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Which Rob Carrick columns did you click on in 2012?

The best of Rob Carrick's personal finance stories from the last year, as chosen by our readers

1 of 10

2012 vs. 1984: Young adults really do have it harder today. Soaring tuition and real estate costs make it tougher for young people to be financially self sufficient than 30 years ago. Read the column here

2 of 10

Buy now to get an unheard-of rate for a 10-year mortgage. ING Direct product lets you borrow money at 3.99 per cent. It's like freezing time at the exact best moment ever to finance the purchase of a house. Read the column here

Rafal Gerszak/The Globe and Mail

3 of 10

Ready to be bold? Sell the house and rent. Bubbly housing markets in Vancouver and Toronto have some homeowners thinking of selling before a correction hits. Read the column here

Rafal Gerszak/The Globe and Mail

4 of 10

Don't believe retirement doom and gloom. Leading thinker Malcolm Hamilton on why you shouldn't believe everything the finance industry tells you. Read the column here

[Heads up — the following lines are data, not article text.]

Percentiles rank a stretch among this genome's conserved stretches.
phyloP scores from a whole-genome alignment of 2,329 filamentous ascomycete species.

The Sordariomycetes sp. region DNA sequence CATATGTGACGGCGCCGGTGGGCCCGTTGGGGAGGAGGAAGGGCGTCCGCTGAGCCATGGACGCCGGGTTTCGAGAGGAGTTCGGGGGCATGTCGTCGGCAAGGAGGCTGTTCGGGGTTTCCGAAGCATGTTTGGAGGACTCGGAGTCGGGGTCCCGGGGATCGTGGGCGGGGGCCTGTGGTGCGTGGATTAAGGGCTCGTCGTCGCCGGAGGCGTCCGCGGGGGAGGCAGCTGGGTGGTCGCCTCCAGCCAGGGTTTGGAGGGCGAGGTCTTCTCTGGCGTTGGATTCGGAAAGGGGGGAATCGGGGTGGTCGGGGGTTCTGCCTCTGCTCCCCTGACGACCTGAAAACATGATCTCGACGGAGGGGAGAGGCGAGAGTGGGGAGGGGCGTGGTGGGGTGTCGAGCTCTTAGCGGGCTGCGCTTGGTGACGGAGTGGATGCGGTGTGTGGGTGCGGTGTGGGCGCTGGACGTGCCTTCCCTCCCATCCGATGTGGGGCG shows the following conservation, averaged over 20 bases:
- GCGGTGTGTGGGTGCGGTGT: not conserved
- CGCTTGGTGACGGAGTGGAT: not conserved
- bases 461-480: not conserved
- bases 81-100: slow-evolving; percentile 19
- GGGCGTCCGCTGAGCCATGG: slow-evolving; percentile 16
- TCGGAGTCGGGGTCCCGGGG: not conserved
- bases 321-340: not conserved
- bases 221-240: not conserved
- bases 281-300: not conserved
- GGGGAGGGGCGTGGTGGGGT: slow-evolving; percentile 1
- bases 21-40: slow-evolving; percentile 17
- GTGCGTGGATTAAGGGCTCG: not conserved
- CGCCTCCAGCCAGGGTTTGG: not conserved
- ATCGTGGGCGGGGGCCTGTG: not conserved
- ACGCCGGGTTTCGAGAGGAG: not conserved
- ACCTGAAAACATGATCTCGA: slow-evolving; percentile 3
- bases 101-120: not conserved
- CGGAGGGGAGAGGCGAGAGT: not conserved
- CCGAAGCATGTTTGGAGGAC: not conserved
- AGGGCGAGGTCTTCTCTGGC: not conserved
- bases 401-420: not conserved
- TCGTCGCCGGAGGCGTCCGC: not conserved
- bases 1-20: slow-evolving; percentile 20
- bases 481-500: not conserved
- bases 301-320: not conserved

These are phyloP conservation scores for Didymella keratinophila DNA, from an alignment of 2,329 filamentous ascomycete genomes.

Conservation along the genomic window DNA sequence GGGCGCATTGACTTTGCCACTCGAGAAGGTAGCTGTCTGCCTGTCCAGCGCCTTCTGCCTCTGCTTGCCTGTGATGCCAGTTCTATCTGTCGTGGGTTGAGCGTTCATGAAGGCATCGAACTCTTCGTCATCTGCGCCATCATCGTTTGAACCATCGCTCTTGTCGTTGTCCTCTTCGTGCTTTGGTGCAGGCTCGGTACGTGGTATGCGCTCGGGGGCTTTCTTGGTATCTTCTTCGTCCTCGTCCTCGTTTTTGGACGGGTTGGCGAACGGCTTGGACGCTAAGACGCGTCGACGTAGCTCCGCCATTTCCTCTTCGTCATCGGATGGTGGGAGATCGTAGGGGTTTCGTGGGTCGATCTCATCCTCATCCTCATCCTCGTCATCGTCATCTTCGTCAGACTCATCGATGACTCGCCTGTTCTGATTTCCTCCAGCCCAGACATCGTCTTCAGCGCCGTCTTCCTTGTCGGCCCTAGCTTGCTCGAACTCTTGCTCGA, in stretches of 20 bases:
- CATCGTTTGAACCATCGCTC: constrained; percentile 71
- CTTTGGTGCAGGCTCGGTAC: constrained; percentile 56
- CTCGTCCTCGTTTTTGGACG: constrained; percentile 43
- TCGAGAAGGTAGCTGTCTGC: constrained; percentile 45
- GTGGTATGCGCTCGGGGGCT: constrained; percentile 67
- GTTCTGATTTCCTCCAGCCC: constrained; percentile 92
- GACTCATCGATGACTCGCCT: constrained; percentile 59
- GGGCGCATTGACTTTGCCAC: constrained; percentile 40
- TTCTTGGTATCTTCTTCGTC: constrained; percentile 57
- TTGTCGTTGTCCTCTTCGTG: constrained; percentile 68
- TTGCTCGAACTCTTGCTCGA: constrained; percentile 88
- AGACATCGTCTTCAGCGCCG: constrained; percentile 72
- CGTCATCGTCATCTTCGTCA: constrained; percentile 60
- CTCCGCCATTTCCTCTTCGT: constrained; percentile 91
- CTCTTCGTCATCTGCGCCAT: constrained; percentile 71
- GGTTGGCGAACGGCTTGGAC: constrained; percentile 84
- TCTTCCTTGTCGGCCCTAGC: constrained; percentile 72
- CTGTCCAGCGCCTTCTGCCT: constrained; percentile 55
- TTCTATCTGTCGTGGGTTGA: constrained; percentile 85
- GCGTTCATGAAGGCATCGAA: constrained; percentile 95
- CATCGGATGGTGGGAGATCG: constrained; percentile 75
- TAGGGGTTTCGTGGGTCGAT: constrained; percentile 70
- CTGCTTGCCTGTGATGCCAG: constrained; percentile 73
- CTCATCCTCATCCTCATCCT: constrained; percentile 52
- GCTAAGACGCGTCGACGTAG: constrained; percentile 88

Michelle Siu/The Globe and Mail

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5 of 10

Young adults have a right to be up in arms. Sky-high student debt, a dismal job market, home ownership out of reach: Is it any wonder twentysomethings are angry? Read the column here

Graham Hughes/The Canadian Press

6 of 10

Here's what your adviser really thinks of you. Professionals provide some blunt, hard-nosed feedback to investors. Read the column here

7 of 10

The iPhone’s sexy, but ‘I save’ is far smarter. The only way to save more is to spend less. The iPhone and similar devices make that a challenge. Read the column here

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8 of 10

Downsizing to condoland? Why it’s best to rent, not own. After cashing out home equity, buying a condo might seem a logical move but there are better uses for that jackpot. Read the column here

Moe Doiron/The Globe and Mail

9 of 10

Calculating the cost of a good retirement. Rising life expectancies and lacklustre returns are challenging traditional assumptions about life after work. Read the column here

Elena Elisseeva/

10 of 10

Our debt troubles aren’t as dire as we think. It’s a great time to buy a new vehicle to replace an aging one, and that’s where most of the increase in Canadians’ consumer debt came from. Read the column here

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